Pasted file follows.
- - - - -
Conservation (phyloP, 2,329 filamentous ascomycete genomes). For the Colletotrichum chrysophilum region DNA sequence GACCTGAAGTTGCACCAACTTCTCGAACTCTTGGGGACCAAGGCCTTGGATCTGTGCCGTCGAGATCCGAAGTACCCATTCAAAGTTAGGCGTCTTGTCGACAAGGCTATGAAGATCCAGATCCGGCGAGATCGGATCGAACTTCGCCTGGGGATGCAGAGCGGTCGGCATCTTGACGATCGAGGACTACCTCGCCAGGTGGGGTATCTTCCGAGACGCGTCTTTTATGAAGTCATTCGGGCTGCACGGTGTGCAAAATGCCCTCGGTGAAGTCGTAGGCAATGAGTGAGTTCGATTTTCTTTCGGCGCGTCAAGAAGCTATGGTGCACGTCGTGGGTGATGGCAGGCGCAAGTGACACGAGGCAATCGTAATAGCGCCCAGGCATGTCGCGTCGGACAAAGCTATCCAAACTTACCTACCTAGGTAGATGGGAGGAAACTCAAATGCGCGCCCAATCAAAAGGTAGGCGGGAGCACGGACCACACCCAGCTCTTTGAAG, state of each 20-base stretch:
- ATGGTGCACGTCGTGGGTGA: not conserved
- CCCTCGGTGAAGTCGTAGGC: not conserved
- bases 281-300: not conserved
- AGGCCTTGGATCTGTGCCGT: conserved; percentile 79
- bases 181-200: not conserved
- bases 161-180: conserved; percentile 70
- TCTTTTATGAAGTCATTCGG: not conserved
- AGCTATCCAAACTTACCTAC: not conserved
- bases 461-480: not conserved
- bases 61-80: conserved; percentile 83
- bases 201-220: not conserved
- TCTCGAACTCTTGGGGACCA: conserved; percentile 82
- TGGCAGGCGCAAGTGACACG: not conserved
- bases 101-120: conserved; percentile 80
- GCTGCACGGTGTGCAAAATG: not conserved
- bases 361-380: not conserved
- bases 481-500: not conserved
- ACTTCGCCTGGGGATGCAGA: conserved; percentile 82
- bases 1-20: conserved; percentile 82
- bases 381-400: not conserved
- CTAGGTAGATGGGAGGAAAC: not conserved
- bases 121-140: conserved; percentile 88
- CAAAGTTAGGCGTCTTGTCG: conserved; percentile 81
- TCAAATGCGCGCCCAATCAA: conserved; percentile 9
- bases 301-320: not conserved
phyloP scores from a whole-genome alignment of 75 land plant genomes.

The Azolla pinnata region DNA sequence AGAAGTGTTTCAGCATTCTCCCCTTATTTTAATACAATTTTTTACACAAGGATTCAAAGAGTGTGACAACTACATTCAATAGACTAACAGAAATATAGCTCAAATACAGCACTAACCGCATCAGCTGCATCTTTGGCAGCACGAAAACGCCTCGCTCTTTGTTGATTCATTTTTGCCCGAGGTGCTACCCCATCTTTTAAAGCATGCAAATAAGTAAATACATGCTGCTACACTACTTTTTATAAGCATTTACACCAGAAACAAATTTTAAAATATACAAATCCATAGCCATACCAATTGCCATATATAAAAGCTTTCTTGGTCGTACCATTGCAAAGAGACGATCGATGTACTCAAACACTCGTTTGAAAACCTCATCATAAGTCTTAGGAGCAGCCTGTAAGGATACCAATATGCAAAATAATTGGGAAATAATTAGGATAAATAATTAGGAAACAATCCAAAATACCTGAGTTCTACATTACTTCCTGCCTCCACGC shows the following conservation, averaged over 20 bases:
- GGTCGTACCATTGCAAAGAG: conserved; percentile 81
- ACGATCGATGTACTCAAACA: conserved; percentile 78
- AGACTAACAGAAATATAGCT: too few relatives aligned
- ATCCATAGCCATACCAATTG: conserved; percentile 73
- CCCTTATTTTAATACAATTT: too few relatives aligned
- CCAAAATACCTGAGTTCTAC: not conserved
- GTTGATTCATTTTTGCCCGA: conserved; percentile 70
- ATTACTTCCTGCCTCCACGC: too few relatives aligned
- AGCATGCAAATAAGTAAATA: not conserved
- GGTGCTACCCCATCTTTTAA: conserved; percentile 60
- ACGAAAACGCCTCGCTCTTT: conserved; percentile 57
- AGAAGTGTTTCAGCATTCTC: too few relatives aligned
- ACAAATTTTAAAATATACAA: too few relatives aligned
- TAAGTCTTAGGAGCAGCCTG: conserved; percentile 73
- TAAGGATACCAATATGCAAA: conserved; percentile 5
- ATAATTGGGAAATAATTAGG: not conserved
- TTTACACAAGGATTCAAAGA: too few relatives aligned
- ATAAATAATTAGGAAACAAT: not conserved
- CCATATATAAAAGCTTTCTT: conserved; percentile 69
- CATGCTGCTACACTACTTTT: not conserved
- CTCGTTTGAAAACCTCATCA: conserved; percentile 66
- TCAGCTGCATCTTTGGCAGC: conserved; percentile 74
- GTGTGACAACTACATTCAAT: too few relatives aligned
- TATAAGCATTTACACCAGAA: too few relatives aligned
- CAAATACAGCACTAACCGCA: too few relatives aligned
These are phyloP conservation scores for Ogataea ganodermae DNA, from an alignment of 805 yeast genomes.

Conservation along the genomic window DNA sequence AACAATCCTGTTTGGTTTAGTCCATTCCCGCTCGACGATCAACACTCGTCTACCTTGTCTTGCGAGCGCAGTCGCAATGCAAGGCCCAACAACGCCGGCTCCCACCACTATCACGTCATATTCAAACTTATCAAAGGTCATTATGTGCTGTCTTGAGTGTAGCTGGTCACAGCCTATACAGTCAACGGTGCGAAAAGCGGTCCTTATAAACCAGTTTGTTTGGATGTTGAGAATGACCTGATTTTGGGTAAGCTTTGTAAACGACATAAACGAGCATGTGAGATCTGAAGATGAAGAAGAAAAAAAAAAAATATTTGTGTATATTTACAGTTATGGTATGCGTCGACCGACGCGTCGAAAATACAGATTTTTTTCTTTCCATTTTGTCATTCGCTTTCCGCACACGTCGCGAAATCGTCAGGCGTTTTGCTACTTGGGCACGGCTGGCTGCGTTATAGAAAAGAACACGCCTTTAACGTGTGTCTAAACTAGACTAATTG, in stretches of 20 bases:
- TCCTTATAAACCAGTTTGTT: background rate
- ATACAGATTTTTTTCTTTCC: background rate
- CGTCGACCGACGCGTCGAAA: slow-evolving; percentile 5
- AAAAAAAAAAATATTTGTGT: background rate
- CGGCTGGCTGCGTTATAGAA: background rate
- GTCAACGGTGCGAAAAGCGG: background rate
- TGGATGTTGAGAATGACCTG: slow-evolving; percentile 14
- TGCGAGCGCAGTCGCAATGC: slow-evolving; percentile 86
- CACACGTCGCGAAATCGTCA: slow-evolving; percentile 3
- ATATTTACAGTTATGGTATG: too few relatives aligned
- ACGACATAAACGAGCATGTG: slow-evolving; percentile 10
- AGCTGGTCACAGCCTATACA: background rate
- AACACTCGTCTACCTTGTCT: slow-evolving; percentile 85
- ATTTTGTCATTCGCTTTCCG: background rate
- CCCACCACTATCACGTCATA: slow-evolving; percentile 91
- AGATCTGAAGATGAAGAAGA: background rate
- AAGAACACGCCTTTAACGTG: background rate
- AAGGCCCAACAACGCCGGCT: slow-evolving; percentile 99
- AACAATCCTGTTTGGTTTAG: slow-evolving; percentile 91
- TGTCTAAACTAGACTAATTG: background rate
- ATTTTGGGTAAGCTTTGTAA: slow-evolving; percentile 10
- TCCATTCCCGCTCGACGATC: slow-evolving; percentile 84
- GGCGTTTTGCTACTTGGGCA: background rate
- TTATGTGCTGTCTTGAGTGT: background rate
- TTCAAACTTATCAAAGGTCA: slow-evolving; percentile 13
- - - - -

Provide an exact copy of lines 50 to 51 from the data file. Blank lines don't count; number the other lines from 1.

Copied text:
- TCAGCTGCATCTTTGGCAGC: conserved; percentile 74
- GTGTGACAACTACATTCAAT: too few relatives aligned